The cage will be your most important supply decision and probably the most expensive thing you buy for your rats. It will be where your rats spend a lot if not most of their time. It needs to be big enough for them, safe, easy to clean, inescapable (part of safety), conductive to good health, long-lasting, good for rats' habits and emotional needs, and in your budget.
Size: At least 2 square feet floor space (shelves count) for one, and 1 to 2 sq. ft per rat in a group or pair. Allow at least 10" vertical room, maybe more for climbing or for toys (like wheels). A very helpful tool for determining how big a cage you need (or how many rats can live comfortably in one you have) is the Cage Calculator.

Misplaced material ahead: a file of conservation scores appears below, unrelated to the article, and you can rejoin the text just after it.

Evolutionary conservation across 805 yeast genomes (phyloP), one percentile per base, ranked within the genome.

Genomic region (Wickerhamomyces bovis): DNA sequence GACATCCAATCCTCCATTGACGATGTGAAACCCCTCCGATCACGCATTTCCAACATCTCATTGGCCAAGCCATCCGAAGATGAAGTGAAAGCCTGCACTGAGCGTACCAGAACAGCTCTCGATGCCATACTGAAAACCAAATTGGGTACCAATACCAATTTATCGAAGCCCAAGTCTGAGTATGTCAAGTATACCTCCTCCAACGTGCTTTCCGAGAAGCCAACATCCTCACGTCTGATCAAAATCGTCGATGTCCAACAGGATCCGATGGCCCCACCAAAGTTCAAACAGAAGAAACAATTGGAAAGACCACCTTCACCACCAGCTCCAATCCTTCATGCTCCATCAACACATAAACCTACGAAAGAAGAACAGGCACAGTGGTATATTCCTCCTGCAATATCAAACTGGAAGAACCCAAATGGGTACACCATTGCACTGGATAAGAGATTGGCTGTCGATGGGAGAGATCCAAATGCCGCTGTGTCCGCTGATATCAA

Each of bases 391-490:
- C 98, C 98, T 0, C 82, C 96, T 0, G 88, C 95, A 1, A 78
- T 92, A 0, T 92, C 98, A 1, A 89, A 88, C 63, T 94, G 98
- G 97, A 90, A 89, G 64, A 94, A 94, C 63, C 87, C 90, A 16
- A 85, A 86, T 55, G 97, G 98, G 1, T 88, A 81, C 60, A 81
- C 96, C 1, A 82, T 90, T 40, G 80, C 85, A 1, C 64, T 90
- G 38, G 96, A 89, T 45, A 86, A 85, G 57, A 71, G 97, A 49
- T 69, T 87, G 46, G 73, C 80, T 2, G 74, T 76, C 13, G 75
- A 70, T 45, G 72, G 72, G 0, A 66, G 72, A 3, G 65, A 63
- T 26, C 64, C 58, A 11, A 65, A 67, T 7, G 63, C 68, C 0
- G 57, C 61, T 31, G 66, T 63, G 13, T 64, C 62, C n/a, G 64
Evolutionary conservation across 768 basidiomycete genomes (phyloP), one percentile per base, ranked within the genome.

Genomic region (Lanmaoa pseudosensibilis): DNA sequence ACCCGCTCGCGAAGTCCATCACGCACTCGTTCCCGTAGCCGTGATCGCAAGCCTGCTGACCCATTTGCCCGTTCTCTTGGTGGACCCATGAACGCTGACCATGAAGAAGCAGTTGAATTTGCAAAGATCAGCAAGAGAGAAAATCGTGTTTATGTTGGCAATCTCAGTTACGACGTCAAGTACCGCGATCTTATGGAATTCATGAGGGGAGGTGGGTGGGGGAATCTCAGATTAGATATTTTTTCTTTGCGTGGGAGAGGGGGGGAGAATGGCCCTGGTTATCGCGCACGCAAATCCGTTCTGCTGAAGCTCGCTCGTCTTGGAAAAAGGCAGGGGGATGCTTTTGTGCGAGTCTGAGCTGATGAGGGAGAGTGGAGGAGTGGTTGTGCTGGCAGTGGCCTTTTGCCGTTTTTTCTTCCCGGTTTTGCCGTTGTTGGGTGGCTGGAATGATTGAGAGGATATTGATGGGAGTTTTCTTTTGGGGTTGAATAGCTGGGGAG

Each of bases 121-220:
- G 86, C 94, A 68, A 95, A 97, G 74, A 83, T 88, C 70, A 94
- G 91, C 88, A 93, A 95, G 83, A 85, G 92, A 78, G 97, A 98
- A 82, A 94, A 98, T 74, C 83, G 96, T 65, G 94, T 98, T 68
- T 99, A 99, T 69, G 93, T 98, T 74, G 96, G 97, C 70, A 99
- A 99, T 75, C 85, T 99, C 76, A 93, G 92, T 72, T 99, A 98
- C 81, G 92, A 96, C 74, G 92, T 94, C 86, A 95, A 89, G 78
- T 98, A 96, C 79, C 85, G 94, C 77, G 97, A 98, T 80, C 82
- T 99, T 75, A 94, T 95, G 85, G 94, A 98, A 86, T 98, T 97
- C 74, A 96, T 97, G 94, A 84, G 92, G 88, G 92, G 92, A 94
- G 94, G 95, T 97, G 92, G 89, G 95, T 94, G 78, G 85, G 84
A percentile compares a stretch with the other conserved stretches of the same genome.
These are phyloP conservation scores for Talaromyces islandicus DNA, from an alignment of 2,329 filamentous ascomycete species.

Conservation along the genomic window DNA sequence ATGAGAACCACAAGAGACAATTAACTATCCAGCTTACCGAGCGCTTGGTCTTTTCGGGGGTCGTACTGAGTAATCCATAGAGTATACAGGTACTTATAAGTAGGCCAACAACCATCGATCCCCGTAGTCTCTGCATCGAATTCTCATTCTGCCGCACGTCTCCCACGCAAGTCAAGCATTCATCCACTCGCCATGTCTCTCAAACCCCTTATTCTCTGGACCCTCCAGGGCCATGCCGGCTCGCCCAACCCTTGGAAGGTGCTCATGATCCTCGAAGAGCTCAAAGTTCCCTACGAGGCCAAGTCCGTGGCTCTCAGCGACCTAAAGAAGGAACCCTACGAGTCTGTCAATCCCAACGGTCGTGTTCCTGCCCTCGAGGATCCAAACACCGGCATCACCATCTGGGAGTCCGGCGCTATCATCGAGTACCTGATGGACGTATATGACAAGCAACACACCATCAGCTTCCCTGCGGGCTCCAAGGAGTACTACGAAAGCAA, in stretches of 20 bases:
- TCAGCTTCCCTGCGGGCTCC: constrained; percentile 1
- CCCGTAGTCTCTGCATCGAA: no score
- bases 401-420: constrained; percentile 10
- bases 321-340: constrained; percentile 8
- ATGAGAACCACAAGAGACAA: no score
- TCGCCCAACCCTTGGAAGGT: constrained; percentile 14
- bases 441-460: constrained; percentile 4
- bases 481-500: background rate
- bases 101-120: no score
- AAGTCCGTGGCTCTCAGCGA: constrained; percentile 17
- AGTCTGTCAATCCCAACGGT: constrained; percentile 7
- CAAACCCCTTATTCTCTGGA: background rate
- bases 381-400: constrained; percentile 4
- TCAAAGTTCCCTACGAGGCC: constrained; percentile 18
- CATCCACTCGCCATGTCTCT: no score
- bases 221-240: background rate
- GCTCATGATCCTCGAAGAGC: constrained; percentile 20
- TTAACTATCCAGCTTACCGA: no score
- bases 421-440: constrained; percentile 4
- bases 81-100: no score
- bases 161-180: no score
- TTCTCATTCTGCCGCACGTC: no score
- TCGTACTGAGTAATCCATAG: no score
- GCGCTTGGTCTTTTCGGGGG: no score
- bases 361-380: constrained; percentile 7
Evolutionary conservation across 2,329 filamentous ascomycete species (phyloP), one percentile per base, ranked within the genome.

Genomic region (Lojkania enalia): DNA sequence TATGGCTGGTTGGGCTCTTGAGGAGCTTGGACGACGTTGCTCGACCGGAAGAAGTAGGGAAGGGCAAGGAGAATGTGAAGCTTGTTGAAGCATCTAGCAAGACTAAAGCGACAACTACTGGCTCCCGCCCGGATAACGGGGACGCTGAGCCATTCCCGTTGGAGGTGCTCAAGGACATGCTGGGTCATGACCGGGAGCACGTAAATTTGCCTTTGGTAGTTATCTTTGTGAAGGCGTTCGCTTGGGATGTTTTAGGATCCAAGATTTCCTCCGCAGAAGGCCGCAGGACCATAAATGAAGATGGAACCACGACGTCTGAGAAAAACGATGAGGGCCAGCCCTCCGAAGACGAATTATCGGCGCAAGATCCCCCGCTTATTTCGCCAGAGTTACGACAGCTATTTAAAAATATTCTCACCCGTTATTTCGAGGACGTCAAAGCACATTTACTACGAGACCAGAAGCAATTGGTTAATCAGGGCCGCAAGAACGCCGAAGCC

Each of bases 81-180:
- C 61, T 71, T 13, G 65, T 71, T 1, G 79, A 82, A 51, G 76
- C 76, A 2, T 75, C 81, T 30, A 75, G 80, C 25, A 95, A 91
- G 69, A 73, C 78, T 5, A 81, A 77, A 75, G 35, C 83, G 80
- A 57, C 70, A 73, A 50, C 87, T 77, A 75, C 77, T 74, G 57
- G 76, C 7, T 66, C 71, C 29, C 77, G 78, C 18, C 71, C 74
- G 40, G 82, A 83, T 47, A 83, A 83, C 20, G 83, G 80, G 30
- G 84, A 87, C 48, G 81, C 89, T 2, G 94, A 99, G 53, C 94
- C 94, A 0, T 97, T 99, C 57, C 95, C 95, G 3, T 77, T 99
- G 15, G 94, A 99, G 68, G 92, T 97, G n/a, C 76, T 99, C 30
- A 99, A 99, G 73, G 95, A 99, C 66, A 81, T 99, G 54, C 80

Wire Spacing/Openings: 1" x 1" or 1/2" x anything works for juveniles and older. Wider spacing can work for adult males.
Here's a run-down of housing options and how they meet or don't meet these concerns:
Size: 15 gallons long or bigger is needed for one to two rats. (A 10 gallon can work for a single rat with lots of outside playtime or a sick rat.)
Escapes: With a secure mesh lid, escapes are nearly impossibly for any rat.
Safety: If cage falls, it will almost certainly kill or seriously injure rats. Glass walls and weight make them fairly safe from cat claws. Single level is good for rats that have seizures or are aged, and there is nothing to get feet caught on or fall from.
Cleaning: Aquariums need cleaned more often due to lack of ventilation. Glass is easy to clean and disinfect. Larger aquariums are a little heavy and awkward to handle for maintenance.